hacker is able to steal, alter, or delete any files within
the system.
Denial of service: By using a computer to flood a
given Web site with so much useless traffic (e-mail,
interactions, etc.) the site becomes frozen and stops
the regular service thus losing business for a period.
Viruses, worms, and Trojan horses: Small, malicious
software programs that are sent as attachments to emails with the intent of paralyzing the receiving
computer(s). Once an e-mail recipient opens such
an attachment, the virus, worm, or Trojan horse is
released, disabling computers and replicating itself
by contaminating the whole e-mail system.
Crimes Using Computers to Deceive Users.
Phishing: Cyber criminals send legitimate looking emails to customers of banks and credit card companies asking them to update their account
information by clicking on a Web link that sends
the customer to an official-looking but actually fake
site. By doing so, the criminals can steal customers
account information and thus masquerade as that
customer.

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187

Cyber Crime

Sniffing: Criminals use their software to monitor the


traffic on a Web site and steal valuable information
traveling through it.
Spamming: The unethical sending of millions of email promotions to recipients who have never asked
for the information. Spamming becomes illegal
when a person sends numerous unsolicited e-mails
containing illegal or objectionable messages such as
pornography, threats, or harassments.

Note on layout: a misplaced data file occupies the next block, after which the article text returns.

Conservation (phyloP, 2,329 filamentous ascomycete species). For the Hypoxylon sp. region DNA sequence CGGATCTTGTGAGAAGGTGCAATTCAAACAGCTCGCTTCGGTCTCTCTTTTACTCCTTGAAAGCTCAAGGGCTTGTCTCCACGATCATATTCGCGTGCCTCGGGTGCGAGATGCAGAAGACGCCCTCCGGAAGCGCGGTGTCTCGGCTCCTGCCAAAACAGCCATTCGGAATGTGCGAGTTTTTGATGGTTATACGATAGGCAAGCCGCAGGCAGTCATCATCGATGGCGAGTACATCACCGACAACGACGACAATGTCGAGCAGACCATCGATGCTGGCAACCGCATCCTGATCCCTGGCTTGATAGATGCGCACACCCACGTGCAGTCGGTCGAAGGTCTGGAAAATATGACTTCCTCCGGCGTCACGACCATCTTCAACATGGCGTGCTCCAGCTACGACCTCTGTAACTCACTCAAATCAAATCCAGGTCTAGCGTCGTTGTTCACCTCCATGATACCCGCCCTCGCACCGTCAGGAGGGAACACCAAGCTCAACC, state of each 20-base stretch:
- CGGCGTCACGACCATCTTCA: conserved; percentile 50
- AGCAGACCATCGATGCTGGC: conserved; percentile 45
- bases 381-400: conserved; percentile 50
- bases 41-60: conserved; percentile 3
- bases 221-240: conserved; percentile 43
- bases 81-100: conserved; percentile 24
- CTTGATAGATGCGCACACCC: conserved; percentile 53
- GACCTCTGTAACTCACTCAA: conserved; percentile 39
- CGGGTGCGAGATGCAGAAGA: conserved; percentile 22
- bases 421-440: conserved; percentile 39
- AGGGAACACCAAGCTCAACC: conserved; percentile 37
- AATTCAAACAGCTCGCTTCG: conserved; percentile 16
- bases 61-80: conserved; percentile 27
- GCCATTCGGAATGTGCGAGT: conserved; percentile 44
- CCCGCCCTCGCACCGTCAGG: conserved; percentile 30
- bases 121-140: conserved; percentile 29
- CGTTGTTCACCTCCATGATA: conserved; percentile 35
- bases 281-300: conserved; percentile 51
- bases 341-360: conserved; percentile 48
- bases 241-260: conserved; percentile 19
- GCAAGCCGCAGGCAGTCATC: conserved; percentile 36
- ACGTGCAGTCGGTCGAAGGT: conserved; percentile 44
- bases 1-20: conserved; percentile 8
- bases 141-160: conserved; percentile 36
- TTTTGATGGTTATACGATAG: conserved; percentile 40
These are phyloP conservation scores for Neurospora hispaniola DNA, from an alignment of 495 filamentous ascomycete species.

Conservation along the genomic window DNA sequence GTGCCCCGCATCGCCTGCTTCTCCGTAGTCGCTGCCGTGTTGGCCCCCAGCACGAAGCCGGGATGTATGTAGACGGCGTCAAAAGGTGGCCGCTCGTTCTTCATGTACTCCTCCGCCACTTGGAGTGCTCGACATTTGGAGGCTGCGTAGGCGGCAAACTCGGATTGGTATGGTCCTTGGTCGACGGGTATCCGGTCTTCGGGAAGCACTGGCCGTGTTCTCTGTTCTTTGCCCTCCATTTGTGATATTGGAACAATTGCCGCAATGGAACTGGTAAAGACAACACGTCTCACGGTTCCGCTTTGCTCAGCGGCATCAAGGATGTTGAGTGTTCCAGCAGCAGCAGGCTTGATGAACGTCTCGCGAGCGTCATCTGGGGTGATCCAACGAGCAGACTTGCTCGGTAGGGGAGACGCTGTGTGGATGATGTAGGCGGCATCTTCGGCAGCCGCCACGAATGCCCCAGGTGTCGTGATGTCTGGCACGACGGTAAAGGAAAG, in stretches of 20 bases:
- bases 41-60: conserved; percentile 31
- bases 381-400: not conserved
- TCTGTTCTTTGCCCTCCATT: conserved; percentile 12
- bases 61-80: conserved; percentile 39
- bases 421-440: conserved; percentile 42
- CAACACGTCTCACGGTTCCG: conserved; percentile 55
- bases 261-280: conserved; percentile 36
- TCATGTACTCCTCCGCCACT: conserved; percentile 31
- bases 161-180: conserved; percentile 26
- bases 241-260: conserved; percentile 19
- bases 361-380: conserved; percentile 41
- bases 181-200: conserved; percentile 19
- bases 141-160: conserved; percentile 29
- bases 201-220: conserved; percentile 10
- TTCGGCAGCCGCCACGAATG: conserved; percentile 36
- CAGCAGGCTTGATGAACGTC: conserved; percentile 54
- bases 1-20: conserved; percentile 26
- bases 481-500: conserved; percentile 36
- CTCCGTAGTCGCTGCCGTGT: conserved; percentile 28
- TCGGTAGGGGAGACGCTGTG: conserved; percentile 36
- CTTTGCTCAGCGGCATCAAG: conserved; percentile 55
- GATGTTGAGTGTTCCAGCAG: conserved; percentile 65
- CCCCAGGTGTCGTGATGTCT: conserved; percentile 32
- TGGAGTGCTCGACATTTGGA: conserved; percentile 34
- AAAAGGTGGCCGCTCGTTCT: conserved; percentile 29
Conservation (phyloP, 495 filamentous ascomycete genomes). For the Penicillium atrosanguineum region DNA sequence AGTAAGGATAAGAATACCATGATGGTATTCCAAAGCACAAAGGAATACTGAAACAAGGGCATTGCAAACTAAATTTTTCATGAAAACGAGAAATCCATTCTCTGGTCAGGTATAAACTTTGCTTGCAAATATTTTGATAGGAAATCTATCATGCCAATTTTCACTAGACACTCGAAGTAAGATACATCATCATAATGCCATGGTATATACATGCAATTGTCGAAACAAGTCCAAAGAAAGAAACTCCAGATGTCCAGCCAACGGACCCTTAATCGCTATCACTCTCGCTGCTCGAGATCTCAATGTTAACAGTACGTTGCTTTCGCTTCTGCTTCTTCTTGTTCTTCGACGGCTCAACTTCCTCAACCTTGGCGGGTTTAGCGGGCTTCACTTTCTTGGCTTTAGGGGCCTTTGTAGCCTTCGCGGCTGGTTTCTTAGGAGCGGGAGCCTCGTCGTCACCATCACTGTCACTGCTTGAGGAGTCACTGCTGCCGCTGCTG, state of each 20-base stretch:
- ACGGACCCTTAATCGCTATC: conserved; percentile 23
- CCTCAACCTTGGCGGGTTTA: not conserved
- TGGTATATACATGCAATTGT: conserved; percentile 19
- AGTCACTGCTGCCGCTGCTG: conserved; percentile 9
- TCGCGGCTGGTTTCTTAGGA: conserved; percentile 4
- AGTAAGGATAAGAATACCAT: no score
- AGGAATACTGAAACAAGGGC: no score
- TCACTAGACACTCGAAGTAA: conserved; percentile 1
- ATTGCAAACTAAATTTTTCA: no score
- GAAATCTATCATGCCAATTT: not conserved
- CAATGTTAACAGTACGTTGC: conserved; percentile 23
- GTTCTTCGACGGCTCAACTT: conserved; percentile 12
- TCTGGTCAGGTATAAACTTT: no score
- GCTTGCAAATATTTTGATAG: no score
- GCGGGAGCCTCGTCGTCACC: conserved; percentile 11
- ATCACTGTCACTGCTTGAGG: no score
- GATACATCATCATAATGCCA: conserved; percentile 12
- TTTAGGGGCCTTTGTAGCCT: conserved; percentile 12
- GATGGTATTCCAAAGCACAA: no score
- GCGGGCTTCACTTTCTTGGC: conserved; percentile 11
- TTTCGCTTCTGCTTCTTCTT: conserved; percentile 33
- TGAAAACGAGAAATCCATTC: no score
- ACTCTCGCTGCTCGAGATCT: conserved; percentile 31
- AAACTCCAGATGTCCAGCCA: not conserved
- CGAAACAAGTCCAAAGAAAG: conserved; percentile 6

Spoofing: The practice of deceiving online shoppers
with a fake site of a legitimate company in order to
get their identities and credit card numbers.
Crimes by Employees. Organizations need to be increasingly aware of employees who exceed authorization to
access their company network and steal information for
criminal use.
COUNTERMEASURES

Users need to use caution before handing over personal


information and should think twice before updating
information when they have not initiated the transaction.
To protect individual computers, corporate networks, and
Web sites, the following measures should be adopted: (1)
users (both institutions and individuals) should install
antivirus software and firewalls on their computers; (2)

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users should not use their birthday, social security number, or phone number as passwords to their accounts; (3)
users should use different passwords for different accounts
and change them periodically; (4) users should not open
e-mail attachments or click on links from unknown
sources; (5) to prevent phishing and spoofing, consumers
should check Web sites legitimacy and security before giving personal information and credit card numbers; (6)
users should monitor their credit card usage and immediately report any unfamiliar transactions; (7) organizations
should have clearly defined employee Internet policies;
and (8) users should immediately report to the police
when they experience a cyber crime.
SEE ALSO

Identity Theft

B I B L I O G R A PH Y

Awad, Elias M. (2004). Electronic commerce: From vision to fulfillment (2nd ed.). Boston: Pearson/Prentice Hall.
McNurlin, Barbara C., and Sprague, Ralph H., Jr. (2004). Information systems management in practice (6th ed.). Upper Saddle
River, NJ: Prentice Hall.
U.S. Department of Justice (2005). United States code annotated:
Title 18. Crimes and criminal procedure. Retrieved December
1, 2005, from http://www.usdoj.gov/criminal/cybercrime

Jensen J. Zhao

ENCYCLOPEDIA OF BUSINESS AND FINANCE, SECOND EDITION